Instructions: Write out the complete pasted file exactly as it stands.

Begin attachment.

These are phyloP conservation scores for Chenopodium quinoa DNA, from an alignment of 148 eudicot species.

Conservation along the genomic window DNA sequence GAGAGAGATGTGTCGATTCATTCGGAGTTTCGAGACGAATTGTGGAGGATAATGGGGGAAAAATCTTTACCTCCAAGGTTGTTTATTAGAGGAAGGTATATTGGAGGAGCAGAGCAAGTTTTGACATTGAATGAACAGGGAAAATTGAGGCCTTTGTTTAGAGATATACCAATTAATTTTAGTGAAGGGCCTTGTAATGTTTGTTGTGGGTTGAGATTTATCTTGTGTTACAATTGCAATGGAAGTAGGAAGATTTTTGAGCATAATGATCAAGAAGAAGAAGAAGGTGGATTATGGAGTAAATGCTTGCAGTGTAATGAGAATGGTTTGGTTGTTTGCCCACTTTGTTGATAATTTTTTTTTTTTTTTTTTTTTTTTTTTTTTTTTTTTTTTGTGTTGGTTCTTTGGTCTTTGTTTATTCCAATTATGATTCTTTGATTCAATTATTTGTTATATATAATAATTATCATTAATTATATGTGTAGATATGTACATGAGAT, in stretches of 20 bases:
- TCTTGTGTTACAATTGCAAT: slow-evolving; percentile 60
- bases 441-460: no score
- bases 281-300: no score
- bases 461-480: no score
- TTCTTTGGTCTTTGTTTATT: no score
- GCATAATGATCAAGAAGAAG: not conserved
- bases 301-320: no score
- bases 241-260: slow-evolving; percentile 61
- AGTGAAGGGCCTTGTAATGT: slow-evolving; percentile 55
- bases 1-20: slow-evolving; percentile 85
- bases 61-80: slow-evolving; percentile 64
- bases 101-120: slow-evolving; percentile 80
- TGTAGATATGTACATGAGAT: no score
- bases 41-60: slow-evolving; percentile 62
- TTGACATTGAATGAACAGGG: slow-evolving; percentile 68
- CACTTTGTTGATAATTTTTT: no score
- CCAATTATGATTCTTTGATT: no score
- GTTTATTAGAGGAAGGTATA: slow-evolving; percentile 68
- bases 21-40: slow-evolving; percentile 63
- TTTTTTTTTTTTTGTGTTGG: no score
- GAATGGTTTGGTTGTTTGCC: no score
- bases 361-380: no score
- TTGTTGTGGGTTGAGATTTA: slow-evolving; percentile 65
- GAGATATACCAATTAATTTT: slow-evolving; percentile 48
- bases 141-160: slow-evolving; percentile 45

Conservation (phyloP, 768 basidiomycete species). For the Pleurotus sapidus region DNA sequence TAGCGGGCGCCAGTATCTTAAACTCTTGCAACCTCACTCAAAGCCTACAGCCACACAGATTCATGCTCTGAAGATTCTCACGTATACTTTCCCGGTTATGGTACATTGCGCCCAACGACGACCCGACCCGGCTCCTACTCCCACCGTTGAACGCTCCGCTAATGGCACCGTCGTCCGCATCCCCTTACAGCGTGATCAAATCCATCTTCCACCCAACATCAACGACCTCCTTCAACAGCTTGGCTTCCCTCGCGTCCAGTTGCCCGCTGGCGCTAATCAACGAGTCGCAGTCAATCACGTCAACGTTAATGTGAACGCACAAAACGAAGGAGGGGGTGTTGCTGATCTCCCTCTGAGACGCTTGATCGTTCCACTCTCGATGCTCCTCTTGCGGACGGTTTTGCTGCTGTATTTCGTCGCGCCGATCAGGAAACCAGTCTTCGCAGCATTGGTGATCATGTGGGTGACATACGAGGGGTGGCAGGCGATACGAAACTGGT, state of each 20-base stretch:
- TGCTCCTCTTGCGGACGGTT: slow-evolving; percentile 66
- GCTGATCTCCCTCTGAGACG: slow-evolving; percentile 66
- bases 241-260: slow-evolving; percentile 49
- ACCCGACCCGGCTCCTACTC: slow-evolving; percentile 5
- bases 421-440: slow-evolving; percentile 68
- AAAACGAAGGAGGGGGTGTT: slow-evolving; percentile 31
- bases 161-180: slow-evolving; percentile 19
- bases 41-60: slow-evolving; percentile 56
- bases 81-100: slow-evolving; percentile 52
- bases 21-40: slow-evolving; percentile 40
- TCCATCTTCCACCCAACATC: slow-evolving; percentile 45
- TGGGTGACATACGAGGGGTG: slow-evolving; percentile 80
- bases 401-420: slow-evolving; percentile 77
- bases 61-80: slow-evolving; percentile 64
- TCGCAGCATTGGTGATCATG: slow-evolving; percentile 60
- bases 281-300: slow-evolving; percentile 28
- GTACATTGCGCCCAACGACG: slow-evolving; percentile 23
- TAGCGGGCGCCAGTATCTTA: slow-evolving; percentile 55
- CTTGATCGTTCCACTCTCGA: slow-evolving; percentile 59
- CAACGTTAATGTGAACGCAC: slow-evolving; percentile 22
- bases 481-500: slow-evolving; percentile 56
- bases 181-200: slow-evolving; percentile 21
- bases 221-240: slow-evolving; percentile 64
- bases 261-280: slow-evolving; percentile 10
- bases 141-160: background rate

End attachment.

These are phyloP conservation scores for Chenopodium quinoa DNA, from an alignment of 148 eudicot species.

Conservation along the genomic window DNA sequence GAGAGAGATGTGTCGATTCATTCGGAGTTTCGAGACGAATTGTGGAGGATAATGGGGGAAAAATCTTTACCTCCAAGGTTGTTTATTAGAGGAAGGTATATTGGAGGAGCAGAGCAAGTTTTGACATTGAATGAACAGGGAAAATTGAGGCCTTTGTTTAGAGATATACCAATTAATTTTAGTGAAGGGCCTTGTAATGTTTGTTGTGGGTTGAGATTTATCTTGTGTTACAATTGCAATGGAAGTAGGAAGATTTTTGAGCATAATGATCAAGAAGAAGAAGAAGGTGGATTATGGAGTAAATGCTTGCAGTGTAATGAGAATGGTTTGGTTGTTTGCCCACTTTGTTGATAATTTTTTTTTTTTTTTTTTTTTTTTTTTTTTTTTTTTTTTGTGTTGGTTCTTTGGTCTTTGTTTATTCCAATTATGATTCTTTGATTCAATTATTTGTTATATATAATAATTATCATTAATTATATGTGTAGATATGTACATGAGAT, in stretches of 20 bases:
- TCTTGTGTTACAATTGCAAT: slow-evolving; percentile 60
- bases 441-460: no score
- bases 281-300: no score
- bases 461-480: no score
- TTCTTTGGTCTTTGTTTATT: no score
- GCATAATGATCAAGAAGAAG: not conserved
- bases 301-320: no score
- bases 241-260: slow-evolving; percentile 61
- AGTGAAGGGCCTTGTAATGT: slow-evolving; percentile 55
- bases 1-20: slow-evolving; percentile 85
- bases 61-80: slow-evolving; percentile 64
- bases 101-120: slow-evolving; percentile 80
- TGTAGATATGTACATGAGAT: no score
- bases 41-60: slow-evolving; percentile 62
- TTGACATTGAATGAACAGGG: slow-evolving; percentile 68
- CACTTTGTTGATAATTTTTT: no score
- CCAATTATGATTCTTTGATT: no score
- GTTTATTAGAGGAAGGTATA: slow-evolving; percentile 68
- bases 21-40: slow-evolving; percentile 63
- TTTTTTTTTTTTTGTGTTGG: no score
- GAATGGTTTGGTTGTTTGCC: no score
- bases 361-380: no score
- TTGTTGTGGGTTGAGATTTA: slow-evolving; percentile 65
- GAGATATACCAATTAATTTT: slow-evolving; percentile 48
- bases 141-160: slow-evolving; percentile 45

Conservation (phyloP, 768 basidiomycete species). For the Pleurotus sapidus region DNA sequence TAGCGGGCGCCAGTATCTTAAACTCTTGCAACCTCACTCAAAGCCTACAGCCACACAGATTCATGCTCTGAAGATTCTCACGTATACTTTCCCGGTTATGGTACATTGCGCCCAACGACGACCCGACCCGGCTCCTACTCCCACCGTTGAACGCTCCGCTAATGGCACCGTCGTCCGCATCCCCTTACAGCGTGATCAAATCCATCTTCCACCCAACATCAACGACCTCCTTCAACAGCTTGGCTTCCCTCGCGTCCAGTTGCCCGCTGGCGCTAATCAACGAGTCGCAGTCAATCACGTCAACGTTAATGTGAACGCACAAAACGAAGGAGGGGGTGTTGCTGATCTCCCTCTGAGACGCTTGATCGTTCCACTCTCGATGCTCCTCTTGCGGACGGTTTTGCTGCTGTATTTCGTCGCGCCGATCAGGAAACCAGTCTTCGCAGCATTGGTGATCATGTGGGTGACATACGAGGGGTGGCAGGCGATACGAAACTGGT, state of each 20-base stretch:
- TGCTCCTCTTGCGGACGGTT: slow-evolving; percentile 66
- GCTGATCTCCCTCTGAGACG: slow-evolving; percentile 66
- bases 241-260: slow-evolving; percentile 49
- ACCCGACCCGGCTCCTACTC: slow-evolving; percentile 5
- bases 421-440: slow-evolving; percentile 68
- AAAACGAAGGAGGGGGTGTT: slow-evolving; percentile 31
- bases 161-180: slow-evolving; percentile 19
- bases 41-60: slow-evolving; percentile 56
- bases 81-100: slow-evolving; percentile 52
- bases 21-40: slow-evolving; percentile 40
- TCCATCTTCCACCCAACATC: slow-evolving; percentile 45
- TGGGTGACATACGAGGGGTG: slow-evolving; percentile 80
- bases 401-420: slow-evolving; percentile 77
- bases 61-80: slow-evolving; percentile 64
- TCGCAGCATTGGTGATCATG: slow-evolving; percentile 60
- bases 281-300: slow-evolving; percentile 28
- GTACATTGCGCCCAACGACG: slow-evolving; percentile 23
- TAGCGGGCGCCAGTATCTTA: slow-evolving; percentile 55
- CTTGATCGTTCCACTCTCGA: slow-evolving; percentile 59
- CAACGTTAATGTGAACGCAC: slow-evolving; percentile 22
- bases 481-500: slow-evolving; percentile 56
- bases 181-200: slow-evolving; percentile 21
- bases 221-240: slow-evolving; percentile 64
- bases 261-280: slow-evolving; percentile 10
- bases 141-160: background rate